When Youn Yuh-jung won the Oscar for Best Supporting Actress for her performance in Minari, the audience was charmed by her acceptance speech almost as quickly as they’d been by her portrayal of Soon-ja, the bold and playful grandmother in the film.
In an interview with NBC News, Youn shared her thoughts on working in Hollywood, which were amusingly brief.
“When some project comes from America, people in Korea think I admire Hollywood,” she said. “No, I don’t admire Hollywood. The reason I keep coming is because if I come to the States and work, maybe I’m able to see my son one more time. That’s from the bottom of my heart.”
Although her role in Minari was the first to gain international acclaim in Europe and the U.S., Youn has been acting in television and films in South Korea since the late 1960s. After her long and successful acting career in South Korea, working in Hollywood isn’t some great honor, it’s just a chance for a free trip to visit her Korean-American sons.
At the beginning of her acceptance speech, Youn joked with presenter Brad Pitt—who also owns Plan B Entertainment, the production company responsible for Minari—wondering where he was while they were filming the movie in Tulsa. When asked about meeting Pitt after her Oscars win during a news conference hosted by the South Korean Consulate General in LA, Youn said she “told him to provide more money to the movie.”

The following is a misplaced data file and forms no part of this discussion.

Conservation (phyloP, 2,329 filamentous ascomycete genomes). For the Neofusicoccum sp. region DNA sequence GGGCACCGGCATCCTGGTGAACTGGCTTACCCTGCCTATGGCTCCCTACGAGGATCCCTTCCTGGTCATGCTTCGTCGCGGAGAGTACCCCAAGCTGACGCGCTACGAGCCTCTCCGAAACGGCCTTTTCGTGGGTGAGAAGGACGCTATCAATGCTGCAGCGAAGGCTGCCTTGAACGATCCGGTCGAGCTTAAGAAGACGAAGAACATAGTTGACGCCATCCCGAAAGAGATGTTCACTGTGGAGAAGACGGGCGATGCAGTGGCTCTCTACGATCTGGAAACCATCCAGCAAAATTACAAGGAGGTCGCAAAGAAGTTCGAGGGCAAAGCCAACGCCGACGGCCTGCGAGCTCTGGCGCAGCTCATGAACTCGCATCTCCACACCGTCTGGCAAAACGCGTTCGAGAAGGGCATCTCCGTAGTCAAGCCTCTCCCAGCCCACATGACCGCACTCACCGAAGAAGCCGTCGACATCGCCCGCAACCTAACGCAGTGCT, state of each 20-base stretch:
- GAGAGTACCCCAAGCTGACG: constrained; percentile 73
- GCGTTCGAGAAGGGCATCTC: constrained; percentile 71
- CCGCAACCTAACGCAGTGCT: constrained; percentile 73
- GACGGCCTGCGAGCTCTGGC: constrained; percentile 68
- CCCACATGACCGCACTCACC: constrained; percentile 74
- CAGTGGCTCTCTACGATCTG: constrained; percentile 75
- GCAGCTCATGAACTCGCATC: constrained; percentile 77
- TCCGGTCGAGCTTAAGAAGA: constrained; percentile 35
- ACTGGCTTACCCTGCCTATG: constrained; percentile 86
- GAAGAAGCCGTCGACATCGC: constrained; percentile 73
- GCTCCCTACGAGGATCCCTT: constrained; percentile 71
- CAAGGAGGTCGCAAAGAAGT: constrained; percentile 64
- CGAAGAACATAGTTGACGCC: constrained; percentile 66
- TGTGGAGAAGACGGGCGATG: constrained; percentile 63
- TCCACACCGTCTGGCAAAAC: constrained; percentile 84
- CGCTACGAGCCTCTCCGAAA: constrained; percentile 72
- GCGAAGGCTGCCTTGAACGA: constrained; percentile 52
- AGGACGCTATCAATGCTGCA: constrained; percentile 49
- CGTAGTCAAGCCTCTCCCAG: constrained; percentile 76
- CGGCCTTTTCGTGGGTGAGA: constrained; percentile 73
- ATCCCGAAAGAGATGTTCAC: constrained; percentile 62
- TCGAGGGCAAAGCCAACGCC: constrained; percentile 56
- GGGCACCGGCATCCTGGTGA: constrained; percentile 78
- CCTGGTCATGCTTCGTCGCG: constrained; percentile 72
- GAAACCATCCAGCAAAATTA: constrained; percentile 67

“I also told him to come to Korea,” she added. “He promised that he will. But I don’t really believe the words of Americans. Their vocabulary is so fancy. He said my performance was very respectable and whatnot, but I’m old. I don’t fall for those words.”
When asked why she’s getting such effusive praise for her role in the film, Youn responded, “there’s nothing I did well. The script was well-written.” (Both can be true!)
“The absolute love and sacrifice of our grandmother and parents are a universal story,” she said in the Korean news conference. “That probably pulled the heartstrings of many. [Lee Isaac Chung] wrote the script with deep sincerity.”
“It’s a very happy moment, when I got the award. But it’s not going to change my life,” Youn said, breaking into a smile. “I’ll be going back home, and I will start working again.”
It makes me chuckle every single time Americans have to be reminded that the rest of the world simply does not care that much about our silly little award shows that pretend as though films made in the U.S. are the only ones that actually exist. As Parasite director Bong Joon-ho casually commented during an interview with Vulture, “the Oscars are not an international film festival. They’re very local.”